criminal law and procedure
To move towards a witness in order to show him or her a document or exhibit. In some jurisdictions, an attorney must request to approach a witness, i.e. "May I approach the witness?"
See, e.g. Michaels v. State, 970 A.2d 223 (Del. 2009).
To move towards the bench in order to have a conversation with the judge and opposing counsel off the record and/or out of the jury's earshot. An attorney or juror (during voir dire) must request to approach the bench, i.e. "Your honor, may I approach the bench?"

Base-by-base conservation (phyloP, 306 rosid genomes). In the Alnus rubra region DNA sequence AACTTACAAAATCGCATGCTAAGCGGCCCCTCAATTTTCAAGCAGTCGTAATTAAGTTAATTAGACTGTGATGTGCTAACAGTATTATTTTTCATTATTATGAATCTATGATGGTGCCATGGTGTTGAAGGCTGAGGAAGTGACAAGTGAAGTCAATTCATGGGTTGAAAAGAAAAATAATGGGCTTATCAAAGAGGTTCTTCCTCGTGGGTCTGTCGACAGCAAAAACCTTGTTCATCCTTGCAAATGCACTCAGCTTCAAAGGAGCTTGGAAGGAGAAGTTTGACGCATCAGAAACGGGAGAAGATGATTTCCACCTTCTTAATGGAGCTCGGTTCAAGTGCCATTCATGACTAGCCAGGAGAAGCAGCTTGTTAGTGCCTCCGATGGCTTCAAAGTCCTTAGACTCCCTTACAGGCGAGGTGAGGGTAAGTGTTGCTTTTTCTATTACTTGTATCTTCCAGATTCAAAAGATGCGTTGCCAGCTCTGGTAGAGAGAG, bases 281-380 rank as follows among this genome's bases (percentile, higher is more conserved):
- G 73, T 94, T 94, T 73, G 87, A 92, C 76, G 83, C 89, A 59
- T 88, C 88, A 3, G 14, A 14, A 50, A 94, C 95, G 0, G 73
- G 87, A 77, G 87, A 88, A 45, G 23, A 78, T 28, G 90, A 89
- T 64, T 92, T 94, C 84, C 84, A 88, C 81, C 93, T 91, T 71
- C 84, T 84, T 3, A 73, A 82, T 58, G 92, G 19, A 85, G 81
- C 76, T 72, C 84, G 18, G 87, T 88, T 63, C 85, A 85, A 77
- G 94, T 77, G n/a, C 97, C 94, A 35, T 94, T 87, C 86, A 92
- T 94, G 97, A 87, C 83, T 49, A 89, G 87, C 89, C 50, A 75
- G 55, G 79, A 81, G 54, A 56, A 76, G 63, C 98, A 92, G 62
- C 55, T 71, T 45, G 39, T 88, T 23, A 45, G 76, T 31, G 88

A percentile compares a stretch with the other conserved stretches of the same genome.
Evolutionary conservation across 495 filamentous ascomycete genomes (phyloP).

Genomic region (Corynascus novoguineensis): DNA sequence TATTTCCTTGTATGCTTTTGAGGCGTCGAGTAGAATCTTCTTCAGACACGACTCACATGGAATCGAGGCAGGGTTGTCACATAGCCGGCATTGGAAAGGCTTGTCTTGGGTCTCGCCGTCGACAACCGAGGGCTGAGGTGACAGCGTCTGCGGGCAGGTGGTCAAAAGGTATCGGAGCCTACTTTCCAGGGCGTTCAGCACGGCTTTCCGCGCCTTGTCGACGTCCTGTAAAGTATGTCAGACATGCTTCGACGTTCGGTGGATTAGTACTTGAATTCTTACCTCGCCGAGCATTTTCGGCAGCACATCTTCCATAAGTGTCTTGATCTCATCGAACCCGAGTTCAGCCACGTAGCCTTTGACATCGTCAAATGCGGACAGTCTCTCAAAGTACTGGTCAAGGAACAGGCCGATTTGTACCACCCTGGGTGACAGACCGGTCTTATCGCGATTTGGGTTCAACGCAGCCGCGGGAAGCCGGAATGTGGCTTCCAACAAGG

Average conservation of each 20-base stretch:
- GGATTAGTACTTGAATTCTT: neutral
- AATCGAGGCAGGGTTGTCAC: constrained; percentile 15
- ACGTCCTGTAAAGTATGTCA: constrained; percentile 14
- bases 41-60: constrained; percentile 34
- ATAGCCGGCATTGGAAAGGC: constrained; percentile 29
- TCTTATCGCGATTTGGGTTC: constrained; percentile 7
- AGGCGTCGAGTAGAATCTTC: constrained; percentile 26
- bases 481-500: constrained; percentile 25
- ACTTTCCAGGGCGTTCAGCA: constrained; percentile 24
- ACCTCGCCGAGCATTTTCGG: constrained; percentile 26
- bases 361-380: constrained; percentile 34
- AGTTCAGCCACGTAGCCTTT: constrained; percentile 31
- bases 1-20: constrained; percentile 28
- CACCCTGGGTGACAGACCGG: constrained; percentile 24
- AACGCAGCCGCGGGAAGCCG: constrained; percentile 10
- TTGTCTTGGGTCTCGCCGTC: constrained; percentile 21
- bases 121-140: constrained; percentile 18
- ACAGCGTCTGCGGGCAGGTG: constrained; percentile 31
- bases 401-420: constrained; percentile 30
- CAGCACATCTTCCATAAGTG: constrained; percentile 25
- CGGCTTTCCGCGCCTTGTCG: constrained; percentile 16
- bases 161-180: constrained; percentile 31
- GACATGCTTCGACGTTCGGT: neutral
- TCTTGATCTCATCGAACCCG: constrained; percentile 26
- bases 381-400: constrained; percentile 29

Illustrative case law
See, e.g. People v. Maher, 675 N.E.2d 833 (N.Y. 1996).
To assist someone in committing or encourage someone to commit a crime. Generally, an aider and abettor is criminally liable to the same extent as the principal. Also called "aid or abet" and "counsel and procure."